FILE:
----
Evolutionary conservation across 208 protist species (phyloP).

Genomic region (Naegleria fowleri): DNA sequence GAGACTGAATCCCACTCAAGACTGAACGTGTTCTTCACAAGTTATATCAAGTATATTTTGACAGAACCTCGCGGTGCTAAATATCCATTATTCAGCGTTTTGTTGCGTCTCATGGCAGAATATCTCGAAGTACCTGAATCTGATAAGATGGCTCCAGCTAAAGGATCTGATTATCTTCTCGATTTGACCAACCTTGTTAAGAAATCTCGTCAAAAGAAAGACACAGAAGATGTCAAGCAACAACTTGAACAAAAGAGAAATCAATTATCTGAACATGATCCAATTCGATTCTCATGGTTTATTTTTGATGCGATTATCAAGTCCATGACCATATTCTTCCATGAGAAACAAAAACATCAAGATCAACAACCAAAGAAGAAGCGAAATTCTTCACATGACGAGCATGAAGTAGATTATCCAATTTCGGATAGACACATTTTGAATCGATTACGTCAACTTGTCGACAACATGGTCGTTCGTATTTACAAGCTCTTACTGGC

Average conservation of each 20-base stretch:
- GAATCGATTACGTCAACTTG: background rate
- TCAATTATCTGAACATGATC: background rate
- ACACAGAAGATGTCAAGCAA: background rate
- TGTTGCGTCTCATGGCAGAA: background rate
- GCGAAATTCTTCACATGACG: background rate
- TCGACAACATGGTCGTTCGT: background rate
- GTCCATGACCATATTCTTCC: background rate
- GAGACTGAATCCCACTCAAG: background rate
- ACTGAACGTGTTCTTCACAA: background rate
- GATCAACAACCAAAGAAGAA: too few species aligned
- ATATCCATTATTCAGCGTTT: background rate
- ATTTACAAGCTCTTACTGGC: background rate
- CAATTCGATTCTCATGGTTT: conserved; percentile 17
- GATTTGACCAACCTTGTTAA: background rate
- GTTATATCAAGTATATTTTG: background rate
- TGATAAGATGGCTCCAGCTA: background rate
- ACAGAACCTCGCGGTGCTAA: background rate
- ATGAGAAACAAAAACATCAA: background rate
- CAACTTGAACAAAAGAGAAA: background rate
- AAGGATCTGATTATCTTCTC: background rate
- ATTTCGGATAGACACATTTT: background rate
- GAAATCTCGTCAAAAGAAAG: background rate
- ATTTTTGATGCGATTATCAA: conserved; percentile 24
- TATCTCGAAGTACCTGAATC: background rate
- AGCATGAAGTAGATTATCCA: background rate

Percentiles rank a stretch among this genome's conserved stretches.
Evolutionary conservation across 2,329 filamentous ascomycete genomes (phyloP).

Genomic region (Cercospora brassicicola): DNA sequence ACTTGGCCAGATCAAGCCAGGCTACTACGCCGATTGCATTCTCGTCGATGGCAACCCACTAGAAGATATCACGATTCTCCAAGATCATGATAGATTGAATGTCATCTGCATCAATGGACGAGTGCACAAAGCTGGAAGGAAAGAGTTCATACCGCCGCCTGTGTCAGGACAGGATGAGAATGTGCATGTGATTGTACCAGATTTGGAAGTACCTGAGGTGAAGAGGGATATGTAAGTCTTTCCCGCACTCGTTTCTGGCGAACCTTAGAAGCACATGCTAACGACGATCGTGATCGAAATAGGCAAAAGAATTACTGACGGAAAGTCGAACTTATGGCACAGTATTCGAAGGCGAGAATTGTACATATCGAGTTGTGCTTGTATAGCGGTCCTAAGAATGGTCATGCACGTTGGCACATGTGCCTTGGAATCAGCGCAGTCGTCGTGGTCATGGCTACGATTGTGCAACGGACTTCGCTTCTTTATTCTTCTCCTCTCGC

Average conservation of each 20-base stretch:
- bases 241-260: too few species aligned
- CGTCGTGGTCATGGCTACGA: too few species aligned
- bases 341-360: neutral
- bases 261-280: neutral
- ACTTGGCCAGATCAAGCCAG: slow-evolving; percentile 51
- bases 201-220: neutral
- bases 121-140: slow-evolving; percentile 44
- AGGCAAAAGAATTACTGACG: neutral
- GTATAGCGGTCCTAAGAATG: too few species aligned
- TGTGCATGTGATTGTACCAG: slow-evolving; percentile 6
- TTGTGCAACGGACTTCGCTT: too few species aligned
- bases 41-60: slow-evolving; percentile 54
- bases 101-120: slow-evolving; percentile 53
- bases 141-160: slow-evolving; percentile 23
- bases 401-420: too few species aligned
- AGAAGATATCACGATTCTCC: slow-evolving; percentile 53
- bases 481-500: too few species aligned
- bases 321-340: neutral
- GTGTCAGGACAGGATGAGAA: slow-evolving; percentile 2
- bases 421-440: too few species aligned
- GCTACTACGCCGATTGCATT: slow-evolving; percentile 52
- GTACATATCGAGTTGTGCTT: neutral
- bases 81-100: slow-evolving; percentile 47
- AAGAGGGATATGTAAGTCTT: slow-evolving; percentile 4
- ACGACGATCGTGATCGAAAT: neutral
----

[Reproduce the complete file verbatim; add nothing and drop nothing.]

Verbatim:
Evolutionary conservation across 208 protist species (phyloP).

Genomic region (Naegleria fowleri): DNA sequence GAGACTGAATCCCACTCAAGACTGAACGTGTTCTTCACAAGTTATATCAAGTATATTTTGACAGAACCTCGCGGTGCTAAATATCCATTATTCAGCGTTTTGTTGCGTCTCATGGCAGAATATCTCGAAGTACCTGAATCTGATAAGATGGCTCCAGCTAAAGGATCTGATTATCTTCTCGATTTGACCAACCTTGTTAAGAAATCTCGTCAAAAGAAAGACACAGAAGATGTCAAGCAACAACTTGAACAAAAGAGAAATCAATTATCTGAACATGATCCAATTCGATTCTCATGGTTTATTTTTGATGCGATTATCAAGTCCATGACCATATTCTTCCATGAGAAACAAAAACATCAAGATCAACAACCAAAGAAGAAGCGAAATTCTTCACATGACGAGCATGAAGTAGATTATCCAATTTCGGATAGACACATTTTGAATCGATTACGTCAACTTGTCGACAACATGGTCGTTCGTATTTACAAGCTCTTACTGGC

Average conservation of each 20-base stretch:
- GAATCGATTACGTCAACTTG: background rate
- TCAATTATCTGAACATGATC: background rate
- ACACAGAAGATGTCAAGCAA: background rate
- TGTTGCGTCTCATGGCAGAA: background rate
- GCGAAATTCTTCACATGACG: background rate
- TCGACAACATGGTCGTTCGT: background rate
- GTCCATGACCATATTCTTCC: background rate
- GAGACTGAATCCCACTCAAG: background rate
- ACTGAACGTGTTCTTCACAA: background rate
- GATCAACAACCAAAGAAGAA: too few species aligned
- ATATCCATTATTCAGCGTTT: background rate
- ATTTACAAGCTCTTACTGGC: background rate
- CAATTCGATTCTCATGGTTT: conserved; percentile 17
- GATTTGACCAACCTTGTTAA: background rate
- GTTATATCAAGTATATTTTG: background rate
- TGATAAGATGGCTCCAGCTA: background rate
- ACAGAACCTCGCGGTGCTAA: background rate
- ATGAGAAACAAAAACATCAA: background rate
- CAACTTGAACAAAAGAGAAA: background rate
- AAGGATCTGATTATCTTCTC: background rate
- ATTTCGGATAGACACATTTT: background rate
- GAAATCTCGTCAAAAGAAAG: background rate
- ATTTTTGATGCGATTATCAA: conserved; percentile 24
- TATCTCGAAGTACCTGAATC: background rate
- AGCATGAAGTAGATTATCCA: background rate

Percentiles rank a stretch among this genome's conserved stretches.
Evolutionary conservation across 2,329 filamentous ascomycete genomes (phyloP).

Genomic region (Cercospora brassicicola): DNA sequence ACTTGGCCAGATCAAGCCAGGCTACTACGCCGATTGCATTCTCGTCGATGGCAACCCACTAGAAGATATCACGATTCTCCAAGATCATGATAGATTGAATGTCATCTGCATCAATGGACGAGTGCACAAAGCTGGAAGGAAAGAGTTCATACCGCCGCCTGTGTCAGGACAGGATGAGAATGTGCATGTGATTGTACCAGATTTGGAAGTACCTGAGGTGAAGAGGGATATGTAAGTCTTTCCCGCACTCGTTTCTGGCGAACCTTAGAAGCACATGCTAACGACGATCGTGATCGAAATAGGCAAAAGAATTACTGACGGAAAGTCGAACTTATGGCACAGTATTCGAAGGCGAGAATTGTACATATCGAGTTGTGCTTGTATAGCGGTCCTAAGAATGGTCATGCACGTTGGCACATGTGCCTTGGAATCAGCGCAGTCGTCGTGGTCATGGCTACGATTGTGCAACGGACTTCGCTTCTTTATTCTTCTCCTCTCGC

Average conservation of each 20-base stretch:
- bases 241-260: too few species aligned
- CGTCGTGGTCATGGCTACGA: too few species aligned
- bases 341-360: neutral
- bases 261-280: neutral
- ACTTGGCCAGATCAAGCCAG: slow-evolving; percentile 51
- bases 201-220: neutral
- bases 121-140: slow-evolving; percentile 44
- AGGCAAAAGAATTACTGACG: neutral
- GTATAGCGGTCCTAAGAATG: too few species aligned
- TGTGCATGTGATTGTACCAG: slow-evolving; percentile 6
- TTGTGCAACGGACTTCGCTT: too few species aligned
- bases 41-60: slow-evolving; percentile 54
- bases 101-120: slow-evolving; percentile 53
- bases 141-160: slow-evolving; percentile 23
- bases 401-420: too few species aligned
- AGAAGATATCACGATTCTCC: slow-evolving; percentile 53
- bases 481-500: too few species aligned
- bases 321-340: neutral
- GTGTCAGGACAGGATGAGAA: slow-evolving; percentile 2
- bases 421-440: too few species aligned
- GCTACTACGCCGATTGCATT: slow-evolving; percentile 52
- GTACATATCGAGTTGTGCTT: neutral
- bases 81-100: slow-evolving; percentile 47
- AAGAGGGATATGTAAGTCTT: slow-evolving; percentile 4
- ACGACGATCGTGATCGAAAT: neutral